US Border Tax Could Cause Retaliation

President Donald Trump and Congressional Republicans are taking advantage of the party’s control of the federal government to reshape the way U.S. companies are taxed. But one plan could incur the wrath of the global trading community and cost the U.S. hundreds of billions every year.

The tax reform bill created by Speaker Paul Ryan and Representative Kevin Brady, which would create a so-called border adjustment tax, could draw $385 billion in retaliatory tariffs from our trading partners, according to estimates from an economist at the Peterson Institute, a nonpartisan economic think tank.

Under the border adjustment scheme, Washington would not tax exports but would impose an across-the-board tax — probably around 20 percent — on imports into the country. The hope is that the new import tax would help mitigate the big boost to the U.S. budget deficit that’s expected if Trump slashes U.S. corporate taxes. Border adjustment also is seen as boosting U.S. exports and manufacturing.

But countries affected by the tax could retaliate with their own tariffs on imports of American-made products, and could do so with the sanction of the World Trade Organization, the governing body in that kind of trade dispute. We don’t know for sure if the Republican tax plan would trigger WTO-approved retaliatory tariffs, but foreign governments are already laying the groundwork for legal cases — and it’s happened before, though never to the extent that a 20 percent tax on imports could incite.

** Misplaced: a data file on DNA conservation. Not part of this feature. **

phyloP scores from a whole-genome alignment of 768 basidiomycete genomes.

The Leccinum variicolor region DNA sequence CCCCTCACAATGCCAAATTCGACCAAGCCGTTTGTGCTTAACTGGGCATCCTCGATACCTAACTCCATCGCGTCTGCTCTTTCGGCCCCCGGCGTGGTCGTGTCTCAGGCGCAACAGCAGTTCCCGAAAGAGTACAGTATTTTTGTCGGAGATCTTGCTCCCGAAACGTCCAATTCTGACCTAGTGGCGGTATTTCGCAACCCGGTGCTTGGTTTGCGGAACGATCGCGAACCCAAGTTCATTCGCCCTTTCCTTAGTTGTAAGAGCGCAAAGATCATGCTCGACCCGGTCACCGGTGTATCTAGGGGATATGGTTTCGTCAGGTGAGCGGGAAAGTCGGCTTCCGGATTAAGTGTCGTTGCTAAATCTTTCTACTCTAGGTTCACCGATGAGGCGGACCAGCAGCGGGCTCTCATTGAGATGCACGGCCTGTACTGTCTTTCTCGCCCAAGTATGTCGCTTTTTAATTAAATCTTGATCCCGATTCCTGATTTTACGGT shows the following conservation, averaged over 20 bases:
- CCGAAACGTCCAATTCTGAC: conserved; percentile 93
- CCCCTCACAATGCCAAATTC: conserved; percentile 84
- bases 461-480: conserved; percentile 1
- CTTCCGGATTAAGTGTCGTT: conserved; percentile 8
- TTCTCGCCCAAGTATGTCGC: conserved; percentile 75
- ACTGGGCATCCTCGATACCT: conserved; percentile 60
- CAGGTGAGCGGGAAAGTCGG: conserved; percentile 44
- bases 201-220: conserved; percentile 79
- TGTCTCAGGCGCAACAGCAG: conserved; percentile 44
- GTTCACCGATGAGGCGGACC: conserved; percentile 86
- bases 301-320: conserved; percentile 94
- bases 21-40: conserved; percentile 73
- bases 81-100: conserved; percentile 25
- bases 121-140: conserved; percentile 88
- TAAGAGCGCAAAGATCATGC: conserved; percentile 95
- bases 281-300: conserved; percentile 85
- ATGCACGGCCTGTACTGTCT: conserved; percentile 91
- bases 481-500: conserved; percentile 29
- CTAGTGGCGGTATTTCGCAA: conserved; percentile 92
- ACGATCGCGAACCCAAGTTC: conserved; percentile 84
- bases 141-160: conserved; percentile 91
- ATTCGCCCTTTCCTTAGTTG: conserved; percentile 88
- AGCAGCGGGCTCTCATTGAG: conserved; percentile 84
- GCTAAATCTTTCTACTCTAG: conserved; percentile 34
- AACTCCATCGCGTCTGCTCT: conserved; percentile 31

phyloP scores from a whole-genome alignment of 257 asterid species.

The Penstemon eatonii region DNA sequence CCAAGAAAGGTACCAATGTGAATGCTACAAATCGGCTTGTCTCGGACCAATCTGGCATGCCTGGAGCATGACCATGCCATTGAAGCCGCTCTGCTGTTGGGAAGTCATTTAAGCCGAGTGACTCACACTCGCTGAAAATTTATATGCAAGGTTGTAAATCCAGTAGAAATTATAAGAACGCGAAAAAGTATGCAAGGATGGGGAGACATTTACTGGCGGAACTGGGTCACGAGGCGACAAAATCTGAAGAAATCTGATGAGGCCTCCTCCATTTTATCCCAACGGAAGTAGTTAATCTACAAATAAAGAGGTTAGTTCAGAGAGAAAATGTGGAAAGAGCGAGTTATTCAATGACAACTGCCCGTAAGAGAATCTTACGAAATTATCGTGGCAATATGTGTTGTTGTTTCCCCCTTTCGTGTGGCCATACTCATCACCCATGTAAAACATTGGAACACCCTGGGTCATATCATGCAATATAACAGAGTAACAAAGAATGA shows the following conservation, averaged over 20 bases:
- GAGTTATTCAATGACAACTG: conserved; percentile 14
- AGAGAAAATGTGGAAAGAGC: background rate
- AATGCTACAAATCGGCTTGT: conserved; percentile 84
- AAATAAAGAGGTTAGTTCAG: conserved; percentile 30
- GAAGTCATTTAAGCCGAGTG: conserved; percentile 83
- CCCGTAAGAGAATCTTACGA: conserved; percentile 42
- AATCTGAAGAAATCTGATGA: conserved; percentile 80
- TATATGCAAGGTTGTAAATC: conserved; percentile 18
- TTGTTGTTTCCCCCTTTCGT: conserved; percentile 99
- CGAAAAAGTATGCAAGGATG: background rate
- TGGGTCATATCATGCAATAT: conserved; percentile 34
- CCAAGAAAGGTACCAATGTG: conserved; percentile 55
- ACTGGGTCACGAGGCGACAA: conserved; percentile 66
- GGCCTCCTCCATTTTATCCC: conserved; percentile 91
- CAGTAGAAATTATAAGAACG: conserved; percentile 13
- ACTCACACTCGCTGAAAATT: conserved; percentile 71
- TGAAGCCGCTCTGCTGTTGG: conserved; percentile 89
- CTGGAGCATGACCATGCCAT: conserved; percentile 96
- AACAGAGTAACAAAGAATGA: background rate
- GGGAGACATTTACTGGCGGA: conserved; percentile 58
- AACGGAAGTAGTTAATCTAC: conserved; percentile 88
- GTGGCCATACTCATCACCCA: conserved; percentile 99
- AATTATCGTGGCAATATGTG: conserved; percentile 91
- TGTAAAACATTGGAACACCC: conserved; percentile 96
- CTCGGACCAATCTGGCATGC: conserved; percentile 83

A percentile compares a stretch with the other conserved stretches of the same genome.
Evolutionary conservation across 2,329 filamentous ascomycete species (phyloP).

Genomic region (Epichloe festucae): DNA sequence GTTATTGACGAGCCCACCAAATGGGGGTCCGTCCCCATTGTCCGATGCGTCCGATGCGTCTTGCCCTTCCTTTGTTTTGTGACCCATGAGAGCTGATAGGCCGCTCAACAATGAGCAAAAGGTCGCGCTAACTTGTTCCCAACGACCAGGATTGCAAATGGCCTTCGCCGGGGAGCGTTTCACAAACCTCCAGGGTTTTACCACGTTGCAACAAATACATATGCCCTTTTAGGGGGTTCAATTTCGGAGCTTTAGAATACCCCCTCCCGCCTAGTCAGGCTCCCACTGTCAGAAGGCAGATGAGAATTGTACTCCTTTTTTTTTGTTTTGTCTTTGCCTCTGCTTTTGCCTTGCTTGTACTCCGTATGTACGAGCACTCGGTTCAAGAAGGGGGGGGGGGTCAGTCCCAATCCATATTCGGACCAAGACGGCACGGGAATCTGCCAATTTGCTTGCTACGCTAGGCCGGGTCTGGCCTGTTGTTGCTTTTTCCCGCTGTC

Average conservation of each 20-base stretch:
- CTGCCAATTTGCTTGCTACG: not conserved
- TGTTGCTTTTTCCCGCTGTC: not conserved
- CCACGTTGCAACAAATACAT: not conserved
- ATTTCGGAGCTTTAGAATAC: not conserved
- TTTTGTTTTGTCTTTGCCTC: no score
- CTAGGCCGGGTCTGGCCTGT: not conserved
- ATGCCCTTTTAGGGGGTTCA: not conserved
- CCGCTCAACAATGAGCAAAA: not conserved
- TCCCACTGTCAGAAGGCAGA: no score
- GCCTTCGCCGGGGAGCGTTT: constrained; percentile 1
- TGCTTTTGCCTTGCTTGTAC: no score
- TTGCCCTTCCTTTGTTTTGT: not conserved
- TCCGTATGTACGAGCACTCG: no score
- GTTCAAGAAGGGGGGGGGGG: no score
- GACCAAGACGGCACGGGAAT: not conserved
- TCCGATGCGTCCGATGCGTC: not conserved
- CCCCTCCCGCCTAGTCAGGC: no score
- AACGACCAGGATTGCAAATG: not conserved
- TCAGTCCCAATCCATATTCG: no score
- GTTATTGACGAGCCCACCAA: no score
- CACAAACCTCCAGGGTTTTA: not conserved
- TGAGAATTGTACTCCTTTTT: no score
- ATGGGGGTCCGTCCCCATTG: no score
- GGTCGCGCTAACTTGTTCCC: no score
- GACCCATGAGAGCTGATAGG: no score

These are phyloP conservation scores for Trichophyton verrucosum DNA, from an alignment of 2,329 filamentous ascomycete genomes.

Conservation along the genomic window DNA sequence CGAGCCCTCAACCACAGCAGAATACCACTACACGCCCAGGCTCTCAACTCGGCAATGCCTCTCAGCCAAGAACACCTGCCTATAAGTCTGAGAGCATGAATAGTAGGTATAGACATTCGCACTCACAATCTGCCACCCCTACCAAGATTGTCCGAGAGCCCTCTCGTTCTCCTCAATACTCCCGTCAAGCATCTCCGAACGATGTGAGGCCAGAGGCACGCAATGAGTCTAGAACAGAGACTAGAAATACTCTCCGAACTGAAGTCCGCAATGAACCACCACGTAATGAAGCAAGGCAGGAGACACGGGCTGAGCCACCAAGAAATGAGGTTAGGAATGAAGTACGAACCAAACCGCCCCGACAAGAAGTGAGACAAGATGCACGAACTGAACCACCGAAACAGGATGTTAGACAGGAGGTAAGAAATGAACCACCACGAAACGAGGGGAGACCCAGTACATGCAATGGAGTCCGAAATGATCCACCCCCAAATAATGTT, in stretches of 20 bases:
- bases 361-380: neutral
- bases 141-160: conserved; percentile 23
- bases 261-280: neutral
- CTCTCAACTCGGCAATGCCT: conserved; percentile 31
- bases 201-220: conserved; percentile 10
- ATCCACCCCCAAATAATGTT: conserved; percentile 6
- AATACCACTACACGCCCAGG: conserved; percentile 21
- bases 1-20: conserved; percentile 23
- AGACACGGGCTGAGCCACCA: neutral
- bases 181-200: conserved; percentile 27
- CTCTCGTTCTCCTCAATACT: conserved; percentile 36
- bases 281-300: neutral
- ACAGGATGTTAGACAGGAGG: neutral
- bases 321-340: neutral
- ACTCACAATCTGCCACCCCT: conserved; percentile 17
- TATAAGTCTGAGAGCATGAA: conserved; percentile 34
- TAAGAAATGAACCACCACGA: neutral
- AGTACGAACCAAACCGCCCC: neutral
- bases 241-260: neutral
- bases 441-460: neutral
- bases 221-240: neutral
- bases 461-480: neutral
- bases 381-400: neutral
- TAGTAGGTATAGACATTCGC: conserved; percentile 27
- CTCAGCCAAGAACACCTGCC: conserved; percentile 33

via CNBC

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Alfonso Esparza

Alfonso Esparza

Senior Currency Analyst at Market Pulse
Alfonso Esparza specializes in macro forex strategies for North American and major currency pairs. Upon joining OANDA in 2007, Alfonso Esparza established the MarketPulseFX blog and he has since written extensively about central banks and global economic and political trends. Alfonso has also worked as a professional currency trader focused on North America and emerging markets. He has been published by The MarketWatch, Reuters, the Wall Street Journal and The Globe and Mail, and he also appears regularly as a guest commentator on networks including Bloomberg and BNN. He holds a finance degree from the Monterrey Institute of Technology and Higher Education (ITESM) and an MBA with a specialization on financial engineering and marketing from the University of Toronto.
Alfonso Esparza